Define the criteria on which you will review your ideas/options against. You can group them into ‘topics’ if you wish.

decisionmakingtool3

decisionmakingtool4


 

STEP 3:

Each of your criteria will have different levels of importance to you. Assign a WEIGHT of between 1 – 10 to each of your criteria, with 1 being the least important to you, and 10 being the most important to you.

decisionmakingtool5


 

STEP 4:

The FIRST idea will be your baseline idea. This is the one you or someone else likely have a preference towards already. This baseline idea will get the letter “S”. S = same.

decisionmakingtool6


 

STEP 5:

Now add your second, third, fourth etc. ideas in the columns to the right of your baseline idea.

decisionmakingtool7


 

STEP 6:

Here you will either add a “+”, “-” or “s”.

+ = better
(meaning that you think the particular idea scores BETTER than the baseline idea when measured against the criteria)

- = worse(meaning that you think the particular idea scores WORSE than the baseline idea when measured against the criteria)
s
= same
(meaning that you think the particular idea scores the SAME than the baseline idea.

decisionmakingtool8


 

STEP 7:

Now count the + and – signs, subtract the sub-totals to get to a TOTAL SCORE. The baseline will always have ZEROs in the total column. Why? Because it’s a baseline silly. Everything else will be measured against it. Anything that comes in below zero is a weaker choice, whereas everything that comes in above the baseline will be considered a better choice.

decisionmakingtool9
decisionmakingtool10


 

STEP 8:

Count the + and – signs along with multiplying with their weight to get to the total weighted +. Do the same for the negatives. You basically just replace the + or – signs with their weights and add them up. Do not touch the “S”.

decisionmakingtool11


 

STEP 9:

When you are done, you will have identified a winner. The winner is the one with the highest number. In the example above, Idea 4 is the winner.

decisionmakingtool12


 

WHAT HAPPENS IF THE RESULT DOESN’T MAKE SENSE?

If you’re not sure about the score and your gut tells you that something isn’t right with the result, the best process to follow is:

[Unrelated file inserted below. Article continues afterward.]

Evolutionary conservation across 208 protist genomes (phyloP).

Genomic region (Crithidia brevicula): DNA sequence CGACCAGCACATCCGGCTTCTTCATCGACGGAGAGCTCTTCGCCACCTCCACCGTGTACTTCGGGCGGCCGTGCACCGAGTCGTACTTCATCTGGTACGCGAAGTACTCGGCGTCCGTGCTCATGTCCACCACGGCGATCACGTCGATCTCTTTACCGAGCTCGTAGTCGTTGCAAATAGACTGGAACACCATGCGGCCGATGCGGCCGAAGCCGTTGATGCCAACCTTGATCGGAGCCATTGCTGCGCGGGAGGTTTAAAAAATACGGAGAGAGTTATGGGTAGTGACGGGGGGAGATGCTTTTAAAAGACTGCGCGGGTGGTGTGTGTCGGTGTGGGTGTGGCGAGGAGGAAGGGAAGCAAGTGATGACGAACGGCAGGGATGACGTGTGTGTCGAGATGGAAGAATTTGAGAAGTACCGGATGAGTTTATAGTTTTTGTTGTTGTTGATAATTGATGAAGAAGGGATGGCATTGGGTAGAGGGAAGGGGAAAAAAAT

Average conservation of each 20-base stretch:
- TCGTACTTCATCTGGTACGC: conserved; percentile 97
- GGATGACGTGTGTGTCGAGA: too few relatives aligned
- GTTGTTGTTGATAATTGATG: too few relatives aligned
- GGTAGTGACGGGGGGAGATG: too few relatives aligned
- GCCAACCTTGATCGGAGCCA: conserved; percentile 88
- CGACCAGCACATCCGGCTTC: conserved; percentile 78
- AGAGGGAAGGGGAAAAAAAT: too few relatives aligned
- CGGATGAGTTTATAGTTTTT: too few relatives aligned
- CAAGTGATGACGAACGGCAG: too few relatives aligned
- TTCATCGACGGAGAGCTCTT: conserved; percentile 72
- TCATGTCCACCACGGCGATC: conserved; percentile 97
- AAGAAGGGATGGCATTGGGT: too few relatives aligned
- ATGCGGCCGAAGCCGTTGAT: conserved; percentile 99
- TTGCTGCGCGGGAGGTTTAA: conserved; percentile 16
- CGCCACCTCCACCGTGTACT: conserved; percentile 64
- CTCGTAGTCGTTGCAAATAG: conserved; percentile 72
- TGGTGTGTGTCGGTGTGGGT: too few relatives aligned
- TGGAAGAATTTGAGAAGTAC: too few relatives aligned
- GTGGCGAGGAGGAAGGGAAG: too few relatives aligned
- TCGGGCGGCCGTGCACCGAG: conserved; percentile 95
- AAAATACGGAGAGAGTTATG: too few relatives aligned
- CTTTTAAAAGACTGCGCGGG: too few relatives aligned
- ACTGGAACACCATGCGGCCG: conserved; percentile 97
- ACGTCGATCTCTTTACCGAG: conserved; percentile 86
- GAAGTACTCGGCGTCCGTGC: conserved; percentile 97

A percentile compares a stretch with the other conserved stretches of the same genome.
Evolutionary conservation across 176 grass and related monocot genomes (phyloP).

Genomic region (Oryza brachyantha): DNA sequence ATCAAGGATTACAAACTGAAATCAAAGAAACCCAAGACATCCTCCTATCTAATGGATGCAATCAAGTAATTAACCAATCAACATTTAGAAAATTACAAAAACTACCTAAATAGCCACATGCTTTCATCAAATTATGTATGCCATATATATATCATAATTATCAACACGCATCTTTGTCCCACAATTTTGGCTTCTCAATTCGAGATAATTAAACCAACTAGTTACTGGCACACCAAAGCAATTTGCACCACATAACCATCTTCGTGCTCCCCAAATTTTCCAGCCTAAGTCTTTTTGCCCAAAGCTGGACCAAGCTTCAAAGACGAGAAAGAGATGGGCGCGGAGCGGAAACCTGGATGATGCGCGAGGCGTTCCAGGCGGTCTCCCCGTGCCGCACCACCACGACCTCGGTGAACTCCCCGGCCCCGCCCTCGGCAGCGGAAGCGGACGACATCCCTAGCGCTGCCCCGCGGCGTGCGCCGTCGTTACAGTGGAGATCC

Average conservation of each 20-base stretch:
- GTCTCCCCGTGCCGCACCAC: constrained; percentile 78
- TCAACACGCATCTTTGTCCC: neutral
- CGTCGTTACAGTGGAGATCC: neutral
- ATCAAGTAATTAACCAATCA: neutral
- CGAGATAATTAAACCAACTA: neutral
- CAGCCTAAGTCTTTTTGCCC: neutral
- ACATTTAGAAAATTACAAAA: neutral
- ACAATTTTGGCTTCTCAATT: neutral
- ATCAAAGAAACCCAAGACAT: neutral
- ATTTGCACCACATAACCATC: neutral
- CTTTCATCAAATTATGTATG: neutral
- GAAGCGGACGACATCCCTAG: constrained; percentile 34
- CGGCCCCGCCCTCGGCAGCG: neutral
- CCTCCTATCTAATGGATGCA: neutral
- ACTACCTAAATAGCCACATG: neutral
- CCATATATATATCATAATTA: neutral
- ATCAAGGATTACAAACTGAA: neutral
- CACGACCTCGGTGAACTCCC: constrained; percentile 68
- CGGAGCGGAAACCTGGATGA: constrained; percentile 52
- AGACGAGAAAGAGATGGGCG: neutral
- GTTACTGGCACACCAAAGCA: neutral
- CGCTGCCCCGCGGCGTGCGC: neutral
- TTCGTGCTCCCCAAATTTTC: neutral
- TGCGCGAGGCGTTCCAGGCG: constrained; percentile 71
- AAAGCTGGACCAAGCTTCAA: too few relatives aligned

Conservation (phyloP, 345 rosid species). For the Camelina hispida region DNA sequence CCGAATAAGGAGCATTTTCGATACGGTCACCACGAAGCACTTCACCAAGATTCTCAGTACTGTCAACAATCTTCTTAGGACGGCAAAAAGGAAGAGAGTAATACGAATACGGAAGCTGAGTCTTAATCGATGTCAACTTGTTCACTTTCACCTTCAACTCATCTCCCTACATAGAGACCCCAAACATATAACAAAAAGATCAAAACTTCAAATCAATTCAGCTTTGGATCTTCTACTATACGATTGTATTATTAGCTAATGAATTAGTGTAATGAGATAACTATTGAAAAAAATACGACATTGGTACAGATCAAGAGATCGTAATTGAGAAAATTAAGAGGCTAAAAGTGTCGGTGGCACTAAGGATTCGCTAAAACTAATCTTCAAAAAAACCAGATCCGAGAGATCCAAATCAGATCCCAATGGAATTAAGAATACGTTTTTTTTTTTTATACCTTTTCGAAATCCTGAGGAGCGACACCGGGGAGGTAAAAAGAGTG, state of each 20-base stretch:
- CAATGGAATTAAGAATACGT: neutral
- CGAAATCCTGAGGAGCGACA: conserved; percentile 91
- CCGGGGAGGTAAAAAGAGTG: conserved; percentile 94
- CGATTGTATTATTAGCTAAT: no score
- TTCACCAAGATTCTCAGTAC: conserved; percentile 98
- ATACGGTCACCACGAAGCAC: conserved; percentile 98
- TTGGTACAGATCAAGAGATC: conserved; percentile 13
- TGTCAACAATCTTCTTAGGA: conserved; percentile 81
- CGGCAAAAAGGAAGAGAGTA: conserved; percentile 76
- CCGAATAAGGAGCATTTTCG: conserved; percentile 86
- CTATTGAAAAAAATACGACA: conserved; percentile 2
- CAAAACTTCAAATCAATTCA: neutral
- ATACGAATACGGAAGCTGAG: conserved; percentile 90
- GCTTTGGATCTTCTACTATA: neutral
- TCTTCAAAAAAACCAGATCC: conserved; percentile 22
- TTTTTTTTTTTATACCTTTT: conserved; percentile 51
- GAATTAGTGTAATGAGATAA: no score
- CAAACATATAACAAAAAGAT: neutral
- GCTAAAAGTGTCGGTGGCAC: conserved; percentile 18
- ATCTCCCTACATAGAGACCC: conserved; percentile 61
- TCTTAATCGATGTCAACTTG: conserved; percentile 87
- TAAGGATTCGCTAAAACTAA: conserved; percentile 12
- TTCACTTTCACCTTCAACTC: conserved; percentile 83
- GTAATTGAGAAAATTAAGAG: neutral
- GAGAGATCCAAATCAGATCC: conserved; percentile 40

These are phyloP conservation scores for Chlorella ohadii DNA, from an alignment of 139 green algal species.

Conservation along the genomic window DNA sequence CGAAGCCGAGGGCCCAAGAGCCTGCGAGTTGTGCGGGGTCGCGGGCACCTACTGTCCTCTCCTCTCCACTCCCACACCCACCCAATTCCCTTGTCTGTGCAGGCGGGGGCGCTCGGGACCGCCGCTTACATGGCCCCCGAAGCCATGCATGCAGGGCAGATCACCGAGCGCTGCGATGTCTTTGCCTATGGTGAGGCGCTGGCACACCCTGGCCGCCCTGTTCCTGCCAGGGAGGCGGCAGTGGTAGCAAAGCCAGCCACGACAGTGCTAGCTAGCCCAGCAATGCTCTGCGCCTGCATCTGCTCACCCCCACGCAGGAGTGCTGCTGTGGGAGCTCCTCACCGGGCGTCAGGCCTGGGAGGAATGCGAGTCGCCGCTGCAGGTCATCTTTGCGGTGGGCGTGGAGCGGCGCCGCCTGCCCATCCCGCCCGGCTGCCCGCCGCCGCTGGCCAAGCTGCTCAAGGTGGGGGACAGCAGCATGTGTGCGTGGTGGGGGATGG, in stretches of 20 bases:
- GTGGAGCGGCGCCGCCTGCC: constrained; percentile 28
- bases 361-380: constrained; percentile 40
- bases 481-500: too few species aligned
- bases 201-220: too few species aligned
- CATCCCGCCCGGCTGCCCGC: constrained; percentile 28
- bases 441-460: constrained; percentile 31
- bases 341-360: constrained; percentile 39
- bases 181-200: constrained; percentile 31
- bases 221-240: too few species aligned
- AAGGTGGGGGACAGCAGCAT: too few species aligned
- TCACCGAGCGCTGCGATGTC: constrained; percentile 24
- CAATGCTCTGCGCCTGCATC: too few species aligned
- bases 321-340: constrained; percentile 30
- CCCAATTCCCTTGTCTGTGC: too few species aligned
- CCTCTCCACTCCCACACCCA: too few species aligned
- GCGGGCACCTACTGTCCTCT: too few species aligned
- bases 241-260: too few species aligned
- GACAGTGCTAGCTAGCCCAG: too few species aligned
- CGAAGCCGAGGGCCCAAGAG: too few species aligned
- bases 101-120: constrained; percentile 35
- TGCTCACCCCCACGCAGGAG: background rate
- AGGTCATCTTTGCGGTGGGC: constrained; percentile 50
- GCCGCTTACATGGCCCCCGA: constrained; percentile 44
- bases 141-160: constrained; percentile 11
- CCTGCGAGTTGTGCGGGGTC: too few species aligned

Step 1: disregard the loser ideas

Step 2: focus on the baseline and the calculated winner only.

Step 3: add additional criteria and score the baseline and winner again.

Step 4: measure the result.

If at the end you still feel that the winner is not the right choice then you either have given a certain criteria in the list too much weighting or your preference towards the baseline idea is over-powering the factual data staring you in the face.

 


 

DOWNLOAD THE DECISION MAKING MATRIX TOOL FOR FREE.

 

I’ve built out the matrix and have included weighting along with calculations so you don’t have to. Making a decision doesn’t get any easier than this!

downloadmatrix

Download the Decision Making Tool
(Microsoft Excel required)


 

WHAT IF A GROUP OF PEOPLE ARE INVOLVED IN MAKING A DECISION – CAN YOU STILL USE THE MATRIX?

Yes you can, but the matrix will need a slight tweaking. Don’t worry, I’ve done it for you. I included a second sheet inside the spreadsheet that calculates it slightly different. It helps with decision making when a small group of people are involved. You know, those typical ‘group decisions’, which without a tool like this would usually end up sitting with the most senior person’s preference. This will help keep things objective!

The only difference with this version is that now each decision maker is given the opportunity to provide a weighting against the criteria. An average will then be calculated. 

 


 

WHAT CAN THIS TOOL BE USED FOR?

1. Deciding which software to buy

2. Deciding on a holiday destination

3. Choosing a blog/website topic idea.

4. Which car to buy?

5. Shortlisting business ideas for validation

6. New product ideas.

7. Etc – you come up with the rest!

 

Was this useful to you? If so, let me know how you plan on using it :)

P.S – Thanks again for taking the time to stop by GrowthNerd. If you like what I put out and would like to be part of my ‘special’ mailing list, then go ahead and sign up to the email list on the right.

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ReinhardtFree Decision Making Tool

Comments 2

  1. Pingback: Pugh Decision Matrix | Tom Cairns

  2. Pingback: 10 Ways To Increase Business Visibility - GrowthNerd.com